The research group "Cell Biology" investigates the biology of adult stem cells, immune cells, endothelial precursors and fibroblasts as well as their possible role in musculoskeletal tissue regeneration. We are looking at the interaction between cells, mechanics and the extracellular matrix. Furthermore, we are concentrating on alterations of intrinsic cell functions in response to extrinsic stimuli, such as age or an altered immune response. Our long-term goal is to develop new therapeutic approaches to improve musculoskeletal tissue regeneration, especially for impaired healing cases.
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The formation of new blood vessels and the tight regulation of inflammation are essential during the initial phase of bone healing. Disturbances of the early healing cascade can result in delayed healing or non-union of fractures.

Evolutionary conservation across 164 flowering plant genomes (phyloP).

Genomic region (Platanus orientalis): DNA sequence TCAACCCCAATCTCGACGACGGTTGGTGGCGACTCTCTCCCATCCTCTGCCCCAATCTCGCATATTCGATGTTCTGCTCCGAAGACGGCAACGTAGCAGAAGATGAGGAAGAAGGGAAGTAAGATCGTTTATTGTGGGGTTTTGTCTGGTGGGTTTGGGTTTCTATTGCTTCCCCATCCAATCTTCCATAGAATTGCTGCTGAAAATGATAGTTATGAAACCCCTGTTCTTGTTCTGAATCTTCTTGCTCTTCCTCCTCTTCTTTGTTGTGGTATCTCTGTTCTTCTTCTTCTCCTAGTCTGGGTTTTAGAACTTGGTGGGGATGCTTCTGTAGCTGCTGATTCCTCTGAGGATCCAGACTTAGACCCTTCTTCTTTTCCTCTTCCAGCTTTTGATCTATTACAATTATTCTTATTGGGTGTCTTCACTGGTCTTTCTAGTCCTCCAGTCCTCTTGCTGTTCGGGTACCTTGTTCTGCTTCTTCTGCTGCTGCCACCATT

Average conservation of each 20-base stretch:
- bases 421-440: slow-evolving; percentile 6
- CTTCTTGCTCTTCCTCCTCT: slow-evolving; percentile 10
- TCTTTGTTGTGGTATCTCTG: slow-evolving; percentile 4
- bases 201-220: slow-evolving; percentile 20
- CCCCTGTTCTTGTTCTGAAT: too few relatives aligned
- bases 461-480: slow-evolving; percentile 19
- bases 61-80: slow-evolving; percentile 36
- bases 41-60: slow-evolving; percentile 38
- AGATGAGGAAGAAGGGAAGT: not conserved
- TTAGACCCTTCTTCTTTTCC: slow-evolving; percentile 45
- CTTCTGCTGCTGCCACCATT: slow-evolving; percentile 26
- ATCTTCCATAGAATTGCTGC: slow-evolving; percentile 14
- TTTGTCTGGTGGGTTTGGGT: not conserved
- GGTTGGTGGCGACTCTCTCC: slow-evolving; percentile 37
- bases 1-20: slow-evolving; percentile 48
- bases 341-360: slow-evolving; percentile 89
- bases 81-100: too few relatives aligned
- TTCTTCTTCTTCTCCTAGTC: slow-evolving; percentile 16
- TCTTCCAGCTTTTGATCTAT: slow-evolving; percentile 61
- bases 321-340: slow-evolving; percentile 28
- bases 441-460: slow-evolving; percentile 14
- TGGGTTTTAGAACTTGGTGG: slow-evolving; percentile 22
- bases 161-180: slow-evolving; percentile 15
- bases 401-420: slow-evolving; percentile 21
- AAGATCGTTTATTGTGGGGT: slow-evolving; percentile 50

Within this project different peripheral blood cell populations were considered and analyzed for their ability to counterbalance exaggerated inflammation and to locally support angiogenesis at the fracture site. Concentrating on the versatile CD31+ cell population that contains a mixture of cells (e.g. monocytes, naïve B- and T-cells, endothelial precursors) with diverse regenerative properties, we are now developing a cell therapeutic approach that can be applied within the operation theater during initial fracture treatment.